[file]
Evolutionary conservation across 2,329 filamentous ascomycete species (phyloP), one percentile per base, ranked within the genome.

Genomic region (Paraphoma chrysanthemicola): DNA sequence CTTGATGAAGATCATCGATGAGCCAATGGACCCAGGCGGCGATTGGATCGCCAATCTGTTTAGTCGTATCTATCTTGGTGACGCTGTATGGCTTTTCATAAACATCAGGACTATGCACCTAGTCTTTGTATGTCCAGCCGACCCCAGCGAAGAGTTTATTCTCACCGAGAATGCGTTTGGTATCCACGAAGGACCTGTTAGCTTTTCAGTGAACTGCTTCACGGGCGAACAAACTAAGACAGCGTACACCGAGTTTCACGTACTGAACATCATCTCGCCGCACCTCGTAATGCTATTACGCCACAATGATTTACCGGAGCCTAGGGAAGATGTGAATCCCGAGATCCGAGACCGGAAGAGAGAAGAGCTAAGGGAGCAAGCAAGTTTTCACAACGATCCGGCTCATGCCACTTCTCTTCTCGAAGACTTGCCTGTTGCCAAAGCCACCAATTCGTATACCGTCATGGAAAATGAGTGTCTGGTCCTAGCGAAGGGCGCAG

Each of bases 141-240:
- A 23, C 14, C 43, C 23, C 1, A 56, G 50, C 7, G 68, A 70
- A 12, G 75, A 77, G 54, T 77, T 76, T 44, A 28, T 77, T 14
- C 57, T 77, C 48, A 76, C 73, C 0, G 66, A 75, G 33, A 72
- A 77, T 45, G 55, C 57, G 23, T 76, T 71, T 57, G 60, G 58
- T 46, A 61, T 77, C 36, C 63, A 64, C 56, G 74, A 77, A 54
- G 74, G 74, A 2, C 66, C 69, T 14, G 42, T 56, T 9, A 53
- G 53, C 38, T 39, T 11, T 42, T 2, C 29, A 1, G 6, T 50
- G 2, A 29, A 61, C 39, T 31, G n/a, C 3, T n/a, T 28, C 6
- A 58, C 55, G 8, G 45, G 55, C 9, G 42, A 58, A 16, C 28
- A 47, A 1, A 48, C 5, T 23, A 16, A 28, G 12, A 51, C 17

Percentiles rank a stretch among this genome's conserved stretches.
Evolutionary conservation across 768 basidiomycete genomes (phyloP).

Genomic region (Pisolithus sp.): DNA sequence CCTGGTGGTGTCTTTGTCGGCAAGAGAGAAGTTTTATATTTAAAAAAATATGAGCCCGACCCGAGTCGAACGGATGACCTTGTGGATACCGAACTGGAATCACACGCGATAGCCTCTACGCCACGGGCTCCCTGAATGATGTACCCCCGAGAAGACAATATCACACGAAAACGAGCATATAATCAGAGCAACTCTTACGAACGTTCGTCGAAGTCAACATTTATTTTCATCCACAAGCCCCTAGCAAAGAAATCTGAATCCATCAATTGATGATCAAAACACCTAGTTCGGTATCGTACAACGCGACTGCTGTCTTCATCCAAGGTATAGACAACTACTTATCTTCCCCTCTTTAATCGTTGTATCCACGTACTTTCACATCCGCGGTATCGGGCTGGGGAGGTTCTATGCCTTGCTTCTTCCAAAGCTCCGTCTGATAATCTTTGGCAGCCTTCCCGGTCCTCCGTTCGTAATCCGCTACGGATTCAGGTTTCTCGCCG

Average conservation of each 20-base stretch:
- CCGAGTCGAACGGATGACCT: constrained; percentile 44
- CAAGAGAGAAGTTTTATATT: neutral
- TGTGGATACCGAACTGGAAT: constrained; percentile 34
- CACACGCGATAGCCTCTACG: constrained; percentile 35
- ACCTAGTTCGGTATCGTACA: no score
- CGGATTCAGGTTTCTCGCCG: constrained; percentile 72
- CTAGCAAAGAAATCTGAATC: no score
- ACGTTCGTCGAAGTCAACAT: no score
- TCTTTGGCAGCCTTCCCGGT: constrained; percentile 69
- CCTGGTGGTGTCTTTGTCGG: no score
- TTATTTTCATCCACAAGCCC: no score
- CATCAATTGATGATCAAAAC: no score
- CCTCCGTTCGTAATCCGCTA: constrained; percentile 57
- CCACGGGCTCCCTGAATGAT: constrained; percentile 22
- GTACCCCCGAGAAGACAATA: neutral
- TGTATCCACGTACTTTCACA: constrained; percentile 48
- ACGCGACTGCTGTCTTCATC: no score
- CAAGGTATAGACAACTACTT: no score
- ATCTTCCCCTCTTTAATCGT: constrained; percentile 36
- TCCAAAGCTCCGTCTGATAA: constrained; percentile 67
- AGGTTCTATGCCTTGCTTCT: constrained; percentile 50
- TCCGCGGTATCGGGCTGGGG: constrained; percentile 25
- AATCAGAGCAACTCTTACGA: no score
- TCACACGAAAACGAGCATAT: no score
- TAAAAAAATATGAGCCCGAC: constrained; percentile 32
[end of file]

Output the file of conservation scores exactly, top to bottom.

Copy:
Evolutionary conservation across 2,329 filamentous ascomycete species (phyloP), one percentile per base, ranked within the genome.

Genomic region (Paraphoma chrysanthemicola): DNA sequence CTTGATGAAGATCATCGATGAGCCAATGGACCCAGGCGGCGATTGGATCGCCAATCTGTTTAGTCGTATCTATCTTGGTGACGCTGTATGGCTTTTCATAAACATCAGGACTATGCACCTAGTCTTTGTATGTCCAGCCGACCCCAGCGAAGAGTTTATTCTCACCGAGAATGCGTTTGGTATCCACGAAGGACCTGTTAGCTTTTCAGTGAACTGCTTCACGGGCGAACAAACTAAGACAGCGTACACCGAGTTTCACGTACTGAACATCATCTCGCCGCACCTCGTAATGCTATTACGCCACAATGATTTACCGGAGCCTAGGGAAGATGTGAATCCCGAGATCCGAGACCGGAAGAGAGAAGAGCTAAGGGAGCAAGCAAGTTTTCACAACGATCCGGCTCATGCCACTTCTCTTCTCGAAGACTTGCCTGTTGCCAAAGCCACCAATTCGTATACCGTCATGGAAAATGAGTGTCTGGTCCTAGCGAAGGGCGCAG

Each of bases 141-240:
- A 23, C 14, C 43, C 23, C 1, A 56, G 50, C 7, G 68, A 70
- A 12, G 75, A 77, G 54, T 77, T 76, T 44, A 28, T 77, T 14
- C 57, T 77, C 48, A 76, C 73, C 0, G 66, A 75, G 33, A 72
- A 77, T 45, G 55, C 57, G 23, T 76, T 71, T 57, G 60, G 58
- T 46, A 61, T 77, C 36, C 63, A 64, C 56, G 74, A 77, A 54
- G 74, G 74, A 2, C 66, C 69, T 14, G 42, T 56, T 9, A 53
- G 53, C 38, T 39, T 11, T 42, T 2, C 29, A 1, G 6, T 50
- G 2, A 29, A 61, C 39, T 31, G n/a, C 3, T n/a, T 28, C 6
- A 58, C 55, G 8, G 45, G 55, C 9, G 42, A 58, A 16, C 28
- A 47, A 1, A 48, C 5, T 23, A 16, A 28, G 12, A 51, C 17

Percentiles rank a stretch among this genome's conserved stretches.
Evolutionary conservation across 768 basidiomycete genomes (phyloP).

Genomic region (Pisolithus sp.): DNA sequence CCTGGTGGTGTCTTTGTCGGCAAGAGAGAAGTTTTATATTTAAAAAAATATGAGCCCGACCCGAGTCGAACGGATGACCTTGTGGATACCGAACTGGAATCACACGCGATAGCCTCTACGCCACGGGCTCCCTGAATGATGTACCCCCGAGAAGACAATATCACACGAAAACGAGCATATAATCAGAGCAACTCTTACGAACGTTCGTCGAAGTCAACATTTATTTTCATCCACAAGCCCCTAGCAAAGAAATCTGAATCCATCAATTGATGATCAAAACACCTAGTTCGGTATCGTACAACGCGACTGCTGTCTTCATCCAAGGTATAGACAACTACTTATCTTCCCCTCTTTAATCGTTGTATCCACGTACTTTCACATCCGCGGTATCGGGCTGGGGAGGTTCTATGCCTTGCTTCTTCCAAAGCTCCGTCTGATAATCTTTGGCAGCCTTCCCGGTCCTCCGTTCGTAATCCGCTACGGATTCAGGTTTCTCGCCG

Average conservation of each 20-base stretch:
- CCGAGTCGAACGGATGACCT: constrained; percentile 44
- CAAGAGAGAAGTTTTATATT: neutral
- TGTGGATACCGAACTGGAAT: constrained; percentile 34
- CACACGCGATAGCCTCTACG: constrained; percentile 35
- ACCTAGTTCGGTATCGTACA: no score
- CGGATTCAGGTTTCTCGCCG: constrained; percentile 72
- CTAGCAAAGAAATCTGAATC: no score
- ACGTTCGTCGAAGTCAACAT: no score
- TCTTTGGCAGCCTTCCCGGT: constrained; percentile 69
- CCTGGTGGTGTCTTTGTCGG: no score
- TTATTTTCATCCACAAGCCC: no score
- CATCAATTGATGATCAAAAC: no score
- CCTCCGTTCGTAATCCGCTA: constrained; percentile 57
- CCACGGGCTCCCTGAATGAT: constrained; percentile 22
- GTACCCCCGAGAAGACAATA: neutral
- TGTATCCACGTACTTTCACA: constrained; percentile 48
- ACGCGACTGCTGTCTTCATC: no score
- CAAGGTATAGACAACTACTT: no score
- ATCTTCCCCTCTTTAATCGT: constrained; percentile 36
- TCCAAAGCTCCGTCTGATAA: constrained; percentile 67
- AGGTTCTATGCCTTGCTTCT: constrained; percentile 50
- TCCGCGGTATCGGGCTGGGG: constrained; percentile 25
- AATCAGAGCAACTCTTACGA: no score
- TCACACGAAAACGAGCATAT: no score
- TAAAAAAATATGAGCCCGAC: constrained; percentile 32